High school students recently participated in the Burke County Public Schools Construction Rodeo, an event organized in partnership with Western Piedmont Community College and the N.C. Center for Engineering Technology (NCCET). NCCET provides facilities for applied research in engineering related fields and serves as a conduit to a bachelor’s degree. NCCET’s Construction Management program is delivered by Appalachian State University.
Park Prescription or “Park Rx” programs help to motivate people to be active in parks. They’re becoming more and more popular, and physicians often "prescribe" them to patients. Appalachian State University faculty members Dr. J. Joy James, Dr. Becki Battista and Dr. Richard W. Christiana discuss how to meet the challenges of designing a successful program.
The University of North Carolina Board of Governors has selected outstanding University faculty members to receive the 2018 Awards for Excellence in Teaching. The 17 recipients, who represent all 16 of North Carolina’s public universities as well as the North Carolina School of Science and Mathematics, were nominated by special committees based on their home campuses and were selected by the Board of Governors’ Committee on Personnel and Tenure.
A banana might reasonably replace sports drinks for those of us who rely on carbohydrates to fuel exercise and speed recovery, according to a new study comparing the cellular effects of carbohydrates consumed during sports.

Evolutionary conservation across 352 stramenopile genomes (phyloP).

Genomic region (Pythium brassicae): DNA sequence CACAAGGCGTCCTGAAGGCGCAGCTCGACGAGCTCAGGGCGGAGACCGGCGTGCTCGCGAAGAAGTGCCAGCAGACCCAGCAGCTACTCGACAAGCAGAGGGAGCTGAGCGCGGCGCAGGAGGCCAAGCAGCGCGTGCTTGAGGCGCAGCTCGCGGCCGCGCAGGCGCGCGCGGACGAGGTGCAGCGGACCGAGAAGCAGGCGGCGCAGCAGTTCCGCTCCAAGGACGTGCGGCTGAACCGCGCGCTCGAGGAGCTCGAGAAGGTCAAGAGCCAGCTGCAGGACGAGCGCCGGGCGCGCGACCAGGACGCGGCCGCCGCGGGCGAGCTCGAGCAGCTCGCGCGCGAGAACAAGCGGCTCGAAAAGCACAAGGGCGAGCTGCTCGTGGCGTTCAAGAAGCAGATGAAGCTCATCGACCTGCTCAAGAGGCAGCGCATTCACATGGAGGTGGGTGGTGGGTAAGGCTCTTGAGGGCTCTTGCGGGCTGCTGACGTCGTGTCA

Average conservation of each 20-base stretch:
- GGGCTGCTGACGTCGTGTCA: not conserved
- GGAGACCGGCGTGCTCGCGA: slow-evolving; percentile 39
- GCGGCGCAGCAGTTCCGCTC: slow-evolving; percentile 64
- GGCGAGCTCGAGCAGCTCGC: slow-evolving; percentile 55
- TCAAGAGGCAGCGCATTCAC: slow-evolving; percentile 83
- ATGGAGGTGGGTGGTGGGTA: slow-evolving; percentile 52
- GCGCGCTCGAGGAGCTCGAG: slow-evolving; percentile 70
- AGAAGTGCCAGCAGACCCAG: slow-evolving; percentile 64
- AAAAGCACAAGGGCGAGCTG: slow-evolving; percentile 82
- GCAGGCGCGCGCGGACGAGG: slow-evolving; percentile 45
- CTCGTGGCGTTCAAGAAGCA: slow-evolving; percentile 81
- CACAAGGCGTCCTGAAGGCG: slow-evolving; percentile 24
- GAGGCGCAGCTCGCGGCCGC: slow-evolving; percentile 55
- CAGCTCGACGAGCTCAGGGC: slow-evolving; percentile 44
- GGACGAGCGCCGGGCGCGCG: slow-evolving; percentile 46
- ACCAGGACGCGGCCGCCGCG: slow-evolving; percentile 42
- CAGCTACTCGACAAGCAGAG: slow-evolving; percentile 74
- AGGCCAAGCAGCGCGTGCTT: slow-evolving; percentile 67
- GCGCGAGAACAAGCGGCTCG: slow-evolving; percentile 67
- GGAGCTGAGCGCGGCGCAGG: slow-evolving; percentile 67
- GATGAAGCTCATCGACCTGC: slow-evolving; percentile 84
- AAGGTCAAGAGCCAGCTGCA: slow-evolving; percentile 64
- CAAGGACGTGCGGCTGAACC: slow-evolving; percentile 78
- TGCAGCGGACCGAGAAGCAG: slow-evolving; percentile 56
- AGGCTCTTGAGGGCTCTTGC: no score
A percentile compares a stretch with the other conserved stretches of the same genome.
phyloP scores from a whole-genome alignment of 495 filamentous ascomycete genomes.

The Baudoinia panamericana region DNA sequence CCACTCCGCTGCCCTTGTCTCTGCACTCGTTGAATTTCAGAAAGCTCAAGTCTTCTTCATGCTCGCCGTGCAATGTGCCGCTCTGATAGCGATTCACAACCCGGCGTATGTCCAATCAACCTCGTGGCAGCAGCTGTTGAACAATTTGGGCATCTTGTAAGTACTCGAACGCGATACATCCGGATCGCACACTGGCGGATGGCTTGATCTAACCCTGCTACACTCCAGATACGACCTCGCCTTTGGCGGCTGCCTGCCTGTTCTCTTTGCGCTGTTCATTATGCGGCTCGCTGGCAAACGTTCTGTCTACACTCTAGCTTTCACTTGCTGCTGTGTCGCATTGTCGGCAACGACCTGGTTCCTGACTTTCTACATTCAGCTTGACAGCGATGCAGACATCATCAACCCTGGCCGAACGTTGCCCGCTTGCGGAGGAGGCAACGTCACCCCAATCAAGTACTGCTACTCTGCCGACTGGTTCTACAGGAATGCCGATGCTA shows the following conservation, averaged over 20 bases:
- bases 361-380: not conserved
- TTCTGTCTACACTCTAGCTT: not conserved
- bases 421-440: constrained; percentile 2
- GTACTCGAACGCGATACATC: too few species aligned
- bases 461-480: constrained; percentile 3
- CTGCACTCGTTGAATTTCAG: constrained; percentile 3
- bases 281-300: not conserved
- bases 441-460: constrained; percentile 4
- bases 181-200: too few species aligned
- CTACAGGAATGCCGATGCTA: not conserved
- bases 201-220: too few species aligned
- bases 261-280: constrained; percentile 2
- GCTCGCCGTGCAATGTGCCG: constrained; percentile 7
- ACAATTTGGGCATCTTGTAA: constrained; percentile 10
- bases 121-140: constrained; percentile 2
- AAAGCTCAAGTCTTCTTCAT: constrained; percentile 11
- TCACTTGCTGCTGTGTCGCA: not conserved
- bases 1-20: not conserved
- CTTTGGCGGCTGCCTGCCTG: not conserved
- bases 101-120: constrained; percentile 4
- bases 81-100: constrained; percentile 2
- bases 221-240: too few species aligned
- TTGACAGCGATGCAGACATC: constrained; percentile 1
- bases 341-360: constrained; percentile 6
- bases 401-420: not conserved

New research out of Appalachian State University shows that the humble banana may have some hidden benefits. The study suggests that a combination of water and a banana is not only as effective as sports drinks for exercise recovery, but quite likely more effective.
Talking about sexism is fine, but it also should bring about some change for the better, according to Chloe Fishman. The sophomore at Appalachian State University wants frank conversations to spur people to acknowledge and address discrimination, which is why she and a classmate are helming a project to collect first-person stories from students on the Boone, N.C., campus who have encountered sexism.
A study found that bananas were just as good at replacing nutrients and preventing post-workout inflammation.
March 23, 2018
Skip the Gatorade and pain pills. A banana may offer your body all it needs to perform and bounce back after a punishing workout, according to a new study published in PLOS One. David Nieman, Dr.P.H., first author of the study and director of Appalachian State University’s Human Performance Lab on the North Carolina Research Campus says his current study found some banana metabolites "knock down" a gene that promotes pain and inflammation after exercise.
According to the U.S. Department of Labor, in this country, there are approximately 75 million women in the civilian labor force—around 47 percent of all U.S. workers. “In my current role as communications liaison for Appalachian State University’s Reich College of Education, my counterparts—all women—and I are building a supportive and mutually beneficial community.”